Tuesday, 11 July 2017

Spiderman: Homecoming - A Parent's Guide

Spiderman balanced on a small Eiffel Tower, floating in the sea. Another Marvel film has been released in UK cinemas, and many young children will be desperate to see their favourite hero in action. The reason for this is, of course, because Marvel characters are very much marketed at children, despite the films being  routinely given a 12A certificate. The CBBFC defines this as: Films suitable for children aged 12 and over. People younger than 12 may see a 12A so long as they are accompanied by an adult. Responsibility for allowing a child under 12 to view lies with the adult. Which means parents need to be sure their children can handle it and that the language and references are appropriate for them. So, I went to see Spiderman: Homecoming and this is my parent's guide to help you decide. 

If you get as far as the section on 'violence', I have had to include an element of spoilers, in order to be accurate, so please don't read if you want to be surprised when you watch! This post contains affiliate links. If you buy a product via a link, I receive a small commission at no cost to you. 

Language


The use of bad language in this film was far more prevelant than in previous Marvel offerings. We only counted eight swear words in Avengers: Age of Ultron, for example, but in this film we actually struggled to write them all down! Below is a list of all the words we caught, but I think there may have been a few more that we missed. 

  • 'Bastard' x 2
  • 'Crap' x 2
  • 'Assholes/ Badass' x 2
  • 'Bullshit' x 2
  • 'Ballsy'
  • 1 inappropriate use of a middle finger
  • and possibly one use of the F word, but I didn't quite catch it, so I can't be sure.

Violence


If you've never seen a Marvel film before, I suggest you track down a previous one on DVD, such as one of the Avengers films, or even a previous Spiderman one, and watch it first. This will give you an idea of the nature of the films, which is typically a good guy versus bad guy scenario, which will involve a lot of violence. Generally, though, it's 'cartoon violence', so it isn't gory or bloody and often occurs in a situation that is far removed from reality, which seems to lessen the impact quite a bit. Again, I've tried to document all the episodes of violence as accurately as I can, to allow you to make up your own mind. However, it was dark, and I had a bad pen, so, it might not include every violent act that occurred, but certainly the most significant ones. 

  • Peter Parker is dragged behind a van by a long web string for quite a while, whilst being shot at by an alien ray gun. The shooter misses constantly and, aside from road rash (which presumably his suit protects him from), the worst he seems to suffer is impacting with various dustbins and other similar obstacles.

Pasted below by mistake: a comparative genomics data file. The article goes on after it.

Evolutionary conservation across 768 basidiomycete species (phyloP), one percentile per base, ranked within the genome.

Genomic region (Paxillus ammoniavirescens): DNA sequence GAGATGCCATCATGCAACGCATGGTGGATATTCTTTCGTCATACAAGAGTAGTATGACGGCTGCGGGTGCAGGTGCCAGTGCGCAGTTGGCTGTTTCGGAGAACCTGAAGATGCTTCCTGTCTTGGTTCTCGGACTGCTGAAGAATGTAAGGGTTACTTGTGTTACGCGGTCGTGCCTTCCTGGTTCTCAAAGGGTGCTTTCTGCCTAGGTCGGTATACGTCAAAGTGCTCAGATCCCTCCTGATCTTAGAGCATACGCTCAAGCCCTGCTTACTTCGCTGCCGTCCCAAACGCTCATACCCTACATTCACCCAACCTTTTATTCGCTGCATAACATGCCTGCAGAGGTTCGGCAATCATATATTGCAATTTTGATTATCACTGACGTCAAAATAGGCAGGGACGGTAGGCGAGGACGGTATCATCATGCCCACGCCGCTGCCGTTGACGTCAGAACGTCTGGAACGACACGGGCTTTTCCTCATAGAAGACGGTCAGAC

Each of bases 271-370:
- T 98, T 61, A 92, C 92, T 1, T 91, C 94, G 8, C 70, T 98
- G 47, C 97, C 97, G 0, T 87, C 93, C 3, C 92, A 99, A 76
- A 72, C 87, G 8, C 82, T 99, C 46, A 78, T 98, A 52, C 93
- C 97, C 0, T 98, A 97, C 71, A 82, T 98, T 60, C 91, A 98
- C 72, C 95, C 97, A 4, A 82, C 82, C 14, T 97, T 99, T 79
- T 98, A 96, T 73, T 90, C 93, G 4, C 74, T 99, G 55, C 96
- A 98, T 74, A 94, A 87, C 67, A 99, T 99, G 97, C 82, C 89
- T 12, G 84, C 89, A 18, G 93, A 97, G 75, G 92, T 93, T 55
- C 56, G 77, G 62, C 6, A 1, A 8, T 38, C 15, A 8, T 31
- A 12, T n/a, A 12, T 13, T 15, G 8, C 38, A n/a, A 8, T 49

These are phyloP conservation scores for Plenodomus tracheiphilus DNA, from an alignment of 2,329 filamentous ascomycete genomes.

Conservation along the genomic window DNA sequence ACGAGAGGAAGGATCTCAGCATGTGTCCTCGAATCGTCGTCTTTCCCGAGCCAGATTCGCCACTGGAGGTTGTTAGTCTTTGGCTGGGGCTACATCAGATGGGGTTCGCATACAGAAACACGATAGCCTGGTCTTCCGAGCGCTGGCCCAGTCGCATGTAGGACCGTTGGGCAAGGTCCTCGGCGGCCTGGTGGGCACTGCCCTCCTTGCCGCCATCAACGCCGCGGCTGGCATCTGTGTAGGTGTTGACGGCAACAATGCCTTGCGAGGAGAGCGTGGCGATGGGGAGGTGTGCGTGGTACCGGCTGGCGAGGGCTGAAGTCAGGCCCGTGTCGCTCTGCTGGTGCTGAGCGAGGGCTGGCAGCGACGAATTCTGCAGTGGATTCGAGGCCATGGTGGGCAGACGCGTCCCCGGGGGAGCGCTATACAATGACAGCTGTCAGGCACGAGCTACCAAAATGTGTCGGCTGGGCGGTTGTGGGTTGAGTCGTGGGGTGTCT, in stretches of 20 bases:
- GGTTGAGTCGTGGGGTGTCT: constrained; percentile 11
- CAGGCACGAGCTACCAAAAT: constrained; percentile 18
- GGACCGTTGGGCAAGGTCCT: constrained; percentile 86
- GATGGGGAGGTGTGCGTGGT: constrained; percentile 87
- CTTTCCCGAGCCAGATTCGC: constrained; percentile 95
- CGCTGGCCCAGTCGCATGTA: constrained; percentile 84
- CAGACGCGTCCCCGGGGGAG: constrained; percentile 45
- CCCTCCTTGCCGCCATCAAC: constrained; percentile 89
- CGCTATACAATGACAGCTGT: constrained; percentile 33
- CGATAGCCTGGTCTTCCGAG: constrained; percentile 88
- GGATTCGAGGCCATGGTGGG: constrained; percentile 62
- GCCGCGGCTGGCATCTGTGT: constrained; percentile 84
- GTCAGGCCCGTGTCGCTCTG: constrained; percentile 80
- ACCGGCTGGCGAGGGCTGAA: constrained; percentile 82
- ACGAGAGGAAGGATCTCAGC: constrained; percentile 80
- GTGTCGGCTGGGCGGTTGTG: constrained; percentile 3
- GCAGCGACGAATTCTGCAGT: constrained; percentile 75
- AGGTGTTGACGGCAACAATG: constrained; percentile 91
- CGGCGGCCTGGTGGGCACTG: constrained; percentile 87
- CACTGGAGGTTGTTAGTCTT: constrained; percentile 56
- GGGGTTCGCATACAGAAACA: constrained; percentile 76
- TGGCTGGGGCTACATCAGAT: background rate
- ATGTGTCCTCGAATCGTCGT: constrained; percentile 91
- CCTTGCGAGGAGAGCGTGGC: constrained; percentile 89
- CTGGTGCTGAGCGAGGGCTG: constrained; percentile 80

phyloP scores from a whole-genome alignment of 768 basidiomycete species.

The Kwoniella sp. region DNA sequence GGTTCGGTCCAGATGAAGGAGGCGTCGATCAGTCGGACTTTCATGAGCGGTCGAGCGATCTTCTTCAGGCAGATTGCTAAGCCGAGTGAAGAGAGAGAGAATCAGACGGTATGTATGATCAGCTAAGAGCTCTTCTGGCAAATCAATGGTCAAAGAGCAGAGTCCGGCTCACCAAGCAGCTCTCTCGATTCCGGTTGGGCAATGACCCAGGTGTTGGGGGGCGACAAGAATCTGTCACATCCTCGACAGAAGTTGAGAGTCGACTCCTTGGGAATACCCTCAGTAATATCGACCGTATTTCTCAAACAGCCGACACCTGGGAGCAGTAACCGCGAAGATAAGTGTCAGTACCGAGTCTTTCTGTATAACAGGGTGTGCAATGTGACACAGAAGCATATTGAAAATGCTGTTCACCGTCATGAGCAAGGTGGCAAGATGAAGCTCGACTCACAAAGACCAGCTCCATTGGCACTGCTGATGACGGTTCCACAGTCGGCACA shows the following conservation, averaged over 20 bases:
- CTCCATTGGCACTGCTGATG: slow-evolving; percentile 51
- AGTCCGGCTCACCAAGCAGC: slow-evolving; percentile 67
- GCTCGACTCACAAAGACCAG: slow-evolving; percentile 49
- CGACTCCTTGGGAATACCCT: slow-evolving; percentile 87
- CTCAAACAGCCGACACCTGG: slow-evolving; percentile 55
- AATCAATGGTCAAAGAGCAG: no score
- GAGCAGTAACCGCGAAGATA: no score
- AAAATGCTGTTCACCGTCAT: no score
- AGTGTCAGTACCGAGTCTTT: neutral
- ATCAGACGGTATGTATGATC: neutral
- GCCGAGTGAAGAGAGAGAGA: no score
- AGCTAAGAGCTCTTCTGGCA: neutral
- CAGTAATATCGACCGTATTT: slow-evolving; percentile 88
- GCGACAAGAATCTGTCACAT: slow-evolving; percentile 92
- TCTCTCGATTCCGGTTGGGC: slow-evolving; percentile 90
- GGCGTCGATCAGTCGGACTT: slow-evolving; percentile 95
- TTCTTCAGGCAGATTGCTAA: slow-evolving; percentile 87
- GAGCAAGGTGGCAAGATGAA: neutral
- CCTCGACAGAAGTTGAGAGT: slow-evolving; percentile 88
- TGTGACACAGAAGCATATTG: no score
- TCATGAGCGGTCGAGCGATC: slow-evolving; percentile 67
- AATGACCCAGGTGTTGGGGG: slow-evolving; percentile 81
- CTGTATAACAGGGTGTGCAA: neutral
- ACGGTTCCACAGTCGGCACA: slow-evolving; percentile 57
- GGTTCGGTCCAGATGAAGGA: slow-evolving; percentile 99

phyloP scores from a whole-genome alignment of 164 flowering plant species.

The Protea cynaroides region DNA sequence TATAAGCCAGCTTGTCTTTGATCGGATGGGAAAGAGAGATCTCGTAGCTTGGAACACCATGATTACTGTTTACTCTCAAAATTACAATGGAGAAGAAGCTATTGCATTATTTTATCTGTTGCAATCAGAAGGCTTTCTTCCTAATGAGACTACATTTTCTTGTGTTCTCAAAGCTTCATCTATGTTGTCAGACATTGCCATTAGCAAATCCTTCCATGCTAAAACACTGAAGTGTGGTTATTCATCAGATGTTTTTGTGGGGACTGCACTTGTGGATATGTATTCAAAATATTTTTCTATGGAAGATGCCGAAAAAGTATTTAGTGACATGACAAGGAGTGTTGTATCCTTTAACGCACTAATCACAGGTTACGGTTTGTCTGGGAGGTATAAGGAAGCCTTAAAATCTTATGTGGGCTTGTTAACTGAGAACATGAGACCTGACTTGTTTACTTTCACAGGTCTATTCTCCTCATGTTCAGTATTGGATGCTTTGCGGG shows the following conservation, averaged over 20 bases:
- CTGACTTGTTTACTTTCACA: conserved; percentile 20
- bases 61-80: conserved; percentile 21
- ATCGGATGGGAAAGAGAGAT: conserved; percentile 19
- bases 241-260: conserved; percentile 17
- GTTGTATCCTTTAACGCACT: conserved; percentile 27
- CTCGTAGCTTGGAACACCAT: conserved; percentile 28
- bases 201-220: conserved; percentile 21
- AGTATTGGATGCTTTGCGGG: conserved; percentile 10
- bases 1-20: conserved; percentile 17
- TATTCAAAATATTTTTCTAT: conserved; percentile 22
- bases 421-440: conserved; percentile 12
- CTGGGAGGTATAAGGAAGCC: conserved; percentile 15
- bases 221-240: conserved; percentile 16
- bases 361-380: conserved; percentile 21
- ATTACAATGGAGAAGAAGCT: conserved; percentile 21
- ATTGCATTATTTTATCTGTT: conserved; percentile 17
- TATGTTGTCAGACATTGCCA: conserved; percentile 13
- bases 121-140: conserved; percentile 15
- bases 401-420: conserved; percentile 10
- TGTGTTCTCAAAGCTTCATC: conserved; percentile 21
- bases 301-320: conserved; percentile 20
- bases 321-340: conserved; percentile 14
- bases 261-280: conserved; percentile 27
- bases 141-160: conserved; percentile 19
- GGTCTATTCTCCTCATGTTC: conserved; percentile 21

• There is a jump-scare moment when a large metal flying character (later revealed as The Vulture) appears out of nowhere and snatches Parker into the air. It gets a bit tense when he is seen plummeting to earth, before he lands in a stretch of water. He is rescued shortly after though, so it doesn't last long. 
  • Later, in a warehouse, a minor character is disintegrated with an alien ray gun. There is a moment where you can see the outline of the body as a sort-of reddish colour, suggesting intense heat, before he turns to dust and vanishes. 
  • Several children are trapped in a lift which begins to plummet to the ground. There is a strong sense of danger and peril. It's pretty dramatic, but there is some humour too. 
  • During one fight scene there is a fairly accurate noise as someone's (can't remember whose!) head is smashed against a car.
  • A ferry full of passengers splits apart and begins to sink, filling quickly with water. There is a strong suggestion of peril and it's quite a realistic portrayal of passengers potentially drowning! It isn't long before the ferry is secured and you see them all return to shore, though, so there is a happy conclusion. 
  • There is a scene where Parker has various buses thrown at him by his adversary (The Shocker), but it's not especially traumatic, more like a child having a tantrum, and he emerges pretty much unscathed. 
  • The scene where a building falls on him is a lot more realistic and there is an element of tension as silence descends and it's not clear if he is injured, then he is visibly distressed as he initially tries to fight his way out. 
  • There's a fight scene on the outside of a jet, which is really only an issue if you have a big problem with heights! 
  • A noisy and dramatic plane crash comes soon after, with lots of exploding and noise. 
  • There's a strong threat element in the final fight scene, because Parker looks relatively unarmed and The Vulture is big and metal and quite scary.